[sf-lug] LXDE Rocks !
akkana at shallowsky.com
Tue Jun 29 19:53:30 PDT 2010
Rick Moen writes:
> (Note that I specifically mentioned AbiWord and Gnumeric as more-suitable
> choices on relatively low-spec machines, so as to attempt to avoid the
Yep, totally agree. Back then I *had* to use OpenOffice for a while
(publisher that insisted on using MS Word and change tracking) and
I'm glad that's over.
Though my real advice on word processors is: ask yourself, do you
really need to use a word processor most of the time? Could you get
by with html or plaintext? I see so many people firing up OO (or
Word, for non-Linux users) to write a two-line note to themselves.
A lot of people (especially coming from Windows or Mac) don't even
know what "plain text" means, or that a text editor is an option.
> 1. Many Linux newcomers seem to never get around to even figuring out
> _how_ to take charge of what processes launch at startup time, let alone
> doing so. Which is why I keep hearing extreme solutions like
> Puppy Linux / DSL / Tiny Core on 128 MB RAM machines, instead of just
> being selective about what runs.
That's a big factor in boot speed, too. You can cut boot times by
a lot by disabling services you aren't using.
> 2. Many Linux users, not just newcomers, have absolutely no idea how to
> read the memory columns of 'ps' and 'top', and thus cannot say where
> their systems' memory is being used.
> (I see that your slides attempt to address that. Good.)
I do try to address it. But it's unfortunately not an easy question
to answer. Linux memory is complicated and there are so many
different ways of answering the question "How big is this app?"
One of my favorite easy methods: Run "free" and record the "used",
"-/+ buffers/cache" value. Then run the program you're wondering
about (firefox, OO or whatever), run free again and see how the
numbers changed. That's arguably more reliable than what top, ps,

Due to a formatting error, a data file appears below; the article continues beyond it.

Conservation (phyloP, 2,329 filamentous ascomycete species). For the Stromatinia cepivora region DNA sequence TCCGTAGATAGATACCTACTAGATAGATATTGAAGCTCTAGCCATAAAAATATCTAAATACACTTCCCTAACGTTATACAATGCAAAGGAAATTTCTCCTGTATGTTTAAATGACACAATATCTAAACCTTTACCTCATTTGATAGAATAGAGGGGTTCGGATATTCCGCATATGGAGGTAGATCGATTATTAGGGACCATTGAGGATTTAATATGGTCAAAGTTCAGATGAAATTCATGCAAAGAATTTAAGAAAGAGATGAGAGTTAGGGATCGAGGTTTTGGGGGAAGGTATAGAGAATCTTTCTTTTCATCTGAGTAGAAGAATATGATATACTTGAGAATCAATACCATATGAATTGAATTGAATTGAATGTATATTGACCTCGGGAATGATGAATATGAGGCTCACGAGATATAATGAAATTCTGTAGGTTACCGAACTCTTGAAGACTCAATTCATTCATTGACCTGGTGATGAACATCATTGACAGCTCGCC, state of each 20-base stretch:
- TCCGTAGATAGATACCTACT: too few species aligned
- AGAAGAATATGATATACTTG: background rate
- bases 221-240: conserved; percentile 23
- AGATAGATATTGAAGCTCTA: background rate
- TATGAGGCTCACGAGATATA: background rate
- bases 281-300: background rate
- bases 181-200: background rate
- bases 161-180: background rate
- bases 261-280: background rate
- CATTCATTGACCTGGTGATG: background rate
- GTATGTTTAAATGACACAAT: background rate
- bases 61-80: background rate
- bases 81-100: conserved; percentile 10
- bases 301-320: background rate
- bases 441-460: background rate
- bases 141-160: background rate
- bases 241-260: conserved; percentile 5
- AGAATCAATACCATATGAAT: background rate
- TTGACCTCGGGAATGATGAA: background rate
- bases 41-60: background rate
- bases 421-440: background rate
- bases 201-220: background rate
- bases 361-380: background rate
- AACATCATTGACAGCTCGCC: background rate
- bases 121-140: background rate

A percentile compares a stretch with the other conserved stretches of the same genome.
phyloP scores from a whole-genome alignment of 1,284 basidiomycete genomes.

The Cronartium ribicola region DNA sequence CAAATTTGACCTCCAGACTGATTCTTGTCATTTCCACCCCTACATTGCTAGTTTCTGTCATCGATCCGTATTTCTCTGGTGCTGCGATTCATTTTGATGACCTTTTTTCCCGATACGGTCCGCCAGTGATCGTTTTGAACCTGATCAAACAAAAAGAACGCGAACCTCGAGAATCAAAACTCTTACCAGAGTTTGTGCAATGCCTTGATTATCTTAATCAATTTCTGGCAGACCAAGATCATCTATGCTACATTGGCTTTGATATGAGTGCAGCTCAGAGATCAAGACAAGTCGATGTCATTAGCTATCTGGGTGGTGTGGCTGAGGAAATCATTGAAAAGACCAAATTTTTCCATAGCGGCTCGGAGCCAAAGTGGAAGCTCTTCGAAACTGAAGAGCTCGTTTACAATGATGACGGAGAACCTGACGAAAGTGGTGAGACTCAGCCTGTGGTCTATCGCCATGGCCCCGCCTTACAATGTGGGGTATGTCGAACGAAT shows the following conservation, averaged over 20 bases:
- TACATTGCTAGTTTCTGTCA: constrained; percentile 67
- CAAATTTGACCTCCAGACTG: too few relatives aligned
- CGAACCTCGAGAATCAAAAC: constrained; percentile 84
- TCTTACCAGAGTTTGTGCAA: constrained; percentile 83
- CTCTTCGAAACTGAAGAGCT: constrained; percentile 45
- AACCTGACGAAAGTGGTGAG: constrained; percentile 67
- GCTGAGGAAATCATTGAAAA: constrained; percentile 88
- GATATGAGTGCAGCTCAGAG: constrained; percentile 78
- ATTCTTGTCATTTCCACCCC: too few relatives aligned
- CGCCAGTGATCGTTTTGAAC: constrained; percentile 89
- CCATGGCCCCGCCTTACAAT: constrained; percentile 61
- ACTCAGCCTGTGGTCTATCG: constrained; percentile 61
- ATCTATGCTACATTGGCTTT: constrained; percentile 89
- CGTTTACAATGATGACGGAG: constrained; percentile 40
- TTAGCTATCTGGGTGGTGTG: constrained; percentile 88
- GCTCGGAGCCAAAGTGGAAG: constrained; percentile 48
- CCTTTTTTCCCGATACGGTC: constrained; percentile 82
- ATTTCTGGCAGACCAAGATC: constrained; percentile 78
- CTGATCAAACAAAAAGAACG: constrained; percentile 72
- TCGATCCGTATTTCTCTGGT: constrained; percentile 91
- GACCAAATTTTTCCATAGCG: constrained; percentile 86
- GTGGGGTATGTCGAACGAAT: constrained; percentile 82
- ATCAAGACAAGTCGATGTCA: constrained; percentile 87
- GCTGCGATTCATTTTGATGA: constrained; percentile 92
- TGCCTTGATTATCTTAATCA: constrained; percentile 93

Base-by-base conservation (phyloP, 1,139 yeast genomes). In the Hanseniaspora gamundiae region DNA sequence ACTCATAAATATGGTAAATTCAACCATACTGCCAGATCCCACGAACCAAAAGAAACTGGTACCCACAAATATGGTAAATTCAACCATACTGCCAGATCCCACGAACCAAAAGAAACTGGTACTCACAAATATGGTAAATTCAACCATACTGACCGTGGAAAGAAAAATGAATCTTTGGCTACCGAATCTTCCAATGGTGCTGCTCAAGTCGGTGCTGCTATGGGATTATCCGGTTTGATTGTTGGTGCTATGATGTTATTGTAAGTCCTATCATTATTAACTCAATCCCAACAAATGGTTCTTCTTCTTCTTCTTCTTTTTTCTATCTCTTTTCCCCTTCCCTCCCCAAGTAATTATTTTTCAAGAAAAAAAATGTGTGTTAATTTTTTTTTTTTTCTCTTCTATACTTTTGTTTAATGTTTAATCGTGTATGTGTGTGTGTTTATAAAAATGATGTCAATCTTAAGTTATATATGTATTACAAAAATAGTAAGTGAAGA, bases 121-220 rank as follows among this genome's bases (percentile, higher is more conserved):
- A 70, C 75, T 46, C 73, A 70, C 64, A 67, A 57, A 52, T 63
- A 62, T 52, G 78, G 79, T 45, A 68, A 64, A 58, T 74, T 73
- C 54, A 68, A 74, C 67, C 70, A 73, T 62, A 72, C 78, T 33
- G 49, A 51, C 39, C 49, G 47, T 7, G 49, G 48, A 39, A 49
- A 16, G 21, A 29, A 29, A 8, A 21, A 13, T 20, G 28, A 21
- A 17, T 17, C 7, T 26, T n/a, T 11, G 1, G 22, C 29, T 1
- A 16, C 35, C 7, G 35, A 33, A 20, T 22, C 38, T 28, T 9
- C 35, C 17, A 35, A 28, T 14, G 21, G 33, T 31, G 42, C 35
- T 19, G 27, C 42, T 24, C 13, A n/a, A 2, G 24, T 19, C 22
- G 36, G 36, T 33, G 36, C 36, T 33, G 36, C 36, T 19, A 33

gnome system monitor, gmemusage, xosview etc. give you.
> > For a really small machine, like 128M, there's some advantage to
> > starting with lightweight distros -- not because they have fewer apps,
> > but because they're set up to run with lightweight kernels and without
> > requiring all the extra daemons like gconfd and hal and gvfs that
> Yes, though it's not necessary to revert all the way down to lightweight
> distros to accomplish that. You can disable most of that junk with
> conventional but less-bloated distributions such as Debian, selecting an
> appropriate runtime kernel from those provided precompiled, and then
> turning off undesired kernel features at the module level.
Unfortunately it's not all kernel features. For instance, if you
don't run hal on Ubuntu, then you won't get device nodes for a
front-panel flash card reader -- unless you know how to hack your
udev rules, in undocumented ways that change with each Ubuntu release.
If you don't run plymouth on Ubuntu lucid, your boot goes quite a
bit faster but sometimes mysteriously hangs for a while, or forever
-- turns out it's just fsck, but fsck doesn't print output any more
because that all goes through plymouth, so all you know is that
your boot process has frozen. If you don't run gnome-vfs, you can't
drag files to GIMP (e.g. from Firefox) because Ubuntu's gimp doesn't
fall back on wget or curl. If you don't run gconfd, you have to
dismiss a warning dialog every time you run firefox or various other
gtk apps. And so on ... There are workarounds for everything, but it
takes some work to set up and maintain them.
And I want to stress that I do agree with you -- it's worth it
to take a full distro and pare it down, and that's what I do myself.
But I do understand why some people might want to take the mini-
distro approach ... and put up with the separate set of problems
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